|1888-10-15||with her husband and Henry and Emily Richardson, rode in the seventh mourning coach at the funeral of John Richardson Procter, at North Shields||Shields Daily Gazette, 1888-10-16|
|1891||living at 6 Summerhill Grove, Westgate, with her family, a domestic servant, and a cook||RG 12/4192 f91 p16|
|1891-05-13||of Newcastle; gave a present of watch hooks, for the wedding of Josiah Newman at Leeds||Leominster News and North West Herefordshire & Radnorshire Advertiser, 1891-05-15|
|1896-04-09||of Summerhill Grove, Newcastle on Tyne||Bensham Grove visitors' books|
|1899-08-01||travelled with her husband in the sixth carriage at the funeral of William Jones, at Bishopwearmouth||Sunderland Daily Echo and Shipping Gazette, 1899-08-01|
|1901||living at 6 Summerhill Grove, Westgate, with her family, a cook, and a housemaid||RG 13/4767 f59 p17|
|1904||of 6 Summerhill Grove, Newcastle; with husband, gave Frank and Mary Pollard a dining room tablecloth, for their wedding present||Mary S.W. Pollard, list of wedding presents|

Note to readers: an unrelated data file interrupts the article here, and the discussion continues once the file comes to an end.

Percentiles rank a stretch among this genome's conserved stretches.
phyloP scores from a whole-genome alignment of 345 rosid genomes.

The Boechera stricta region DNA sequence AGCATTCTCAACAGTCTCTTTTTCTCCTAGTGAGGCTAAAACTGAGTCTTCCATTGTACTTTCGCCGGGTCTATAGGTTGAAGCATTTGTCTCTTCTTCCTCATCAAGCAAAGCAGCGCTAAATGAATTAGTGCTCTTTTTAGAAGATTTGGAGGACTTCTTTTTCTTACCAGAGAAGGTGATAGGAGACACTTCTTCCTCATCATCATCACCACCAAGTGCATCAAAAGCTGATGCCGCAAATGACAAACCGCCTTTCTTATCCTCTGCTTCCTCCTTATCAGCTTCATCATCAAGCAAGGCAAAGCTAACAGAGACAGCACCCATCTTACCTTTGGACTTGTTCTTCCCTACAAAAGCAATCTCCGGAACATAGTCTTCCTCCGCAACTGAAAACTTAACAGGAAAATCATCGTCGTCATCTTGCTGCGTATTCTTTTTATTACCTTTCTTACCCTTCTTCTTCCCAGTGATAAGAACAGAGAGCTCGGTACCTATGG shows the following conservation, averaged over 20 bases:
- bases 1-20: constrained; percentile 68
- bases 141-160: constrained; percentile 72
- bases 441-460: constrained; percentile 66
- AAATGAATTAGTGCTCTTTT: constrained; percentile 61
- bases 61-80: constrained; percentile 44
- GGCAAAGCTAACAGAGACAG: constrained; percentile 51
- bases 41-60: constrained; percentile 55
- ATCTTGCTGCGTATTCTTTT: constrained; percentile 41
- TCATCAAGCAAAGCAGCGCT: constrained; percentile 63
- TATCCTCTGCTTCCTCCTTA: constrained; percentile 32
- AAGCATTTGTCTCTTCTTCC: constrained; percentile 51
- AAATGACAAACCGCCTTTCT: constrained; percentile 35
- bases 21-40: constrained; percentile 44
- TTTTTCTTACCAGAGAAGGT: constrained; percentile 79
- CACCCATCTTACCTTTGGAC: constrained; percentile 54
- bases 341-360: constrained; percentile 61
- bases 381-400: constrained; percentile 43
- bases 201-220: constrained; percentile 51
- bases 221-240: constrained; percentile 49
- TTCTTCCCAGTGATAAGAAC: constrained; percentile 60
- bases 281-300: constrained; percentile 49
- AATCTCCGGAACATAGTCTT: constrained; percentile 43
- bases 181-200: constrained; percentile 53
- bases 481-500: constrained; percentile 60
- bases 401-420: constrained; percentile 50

|1911||living with her husband and elder daughter at 6 Summerhill Grove, Newcastle-on-Tyne, with two servants, and a sick & monthly nurse; 11 rooms||RG14PN30637 RG78PN1754 RD558 SD4 ED21 SN230|
|1911-04-11||husband of 6 Summerhill-grove at the date of his death||National Probate Calendar|
|1912/1915||of 6 Summerhill grove||electoral registers|
I am indebted to Mrs Thomas Pumphrey of Summerhill Grove for an interesting note in which I am asked about some well-known Newcastle streets. My kind correspondent had been to see an exhibition last week of silhouette drawings that referred to the great general of Queen Anne's day, and her steps took her home by roads that seemed to have reference to Churchill, Duke, Blanford, Blenheim, and Marlborough himself. [ . . . ] Mrs Pumphrey thought that as the trees in Blenheim Park were once laid out in lines that reminded Marlborough of his battalions drawn up for parade, so the builder here went on some such plan. No; new streets then followed usually the line made by hedges as boundaries; [ . . . ]
|1918||of 6 Summerhill Grove||electoral register|
|1919/1924||living with her daughter at 6 Summerhill Grove||electoral registers|
|1924-02-17||of 6 Summerhill Grove, Newcastle-upon-Tyne; d. Newcastle upon Tyne RD||National Probate Calendar; GRO index|
|bur. Jesmond Old Cemetery, Newcastle-upon-Tyne||Find a Grave|
|1924-05-01||will proved at Newcastle by sons Thomas Walter Pumphrey and Bernard Pumphrey; effects £15,873 11s. 10d.||National Probate Calendar|
|1835-03-03||b. Summerhill Grove, Newcastle-upon-Tyne, Northumberland||TNA: PRO RG 6/404, /1149; censuses; Old York Scholars' Association (1971) Bootham School Register. London: Oyez Press; Edward H. Milligan (2007) Biographical Dictionary of British Quakers in Commerce and Industry 1775-1920. York: Sessions Book Trust|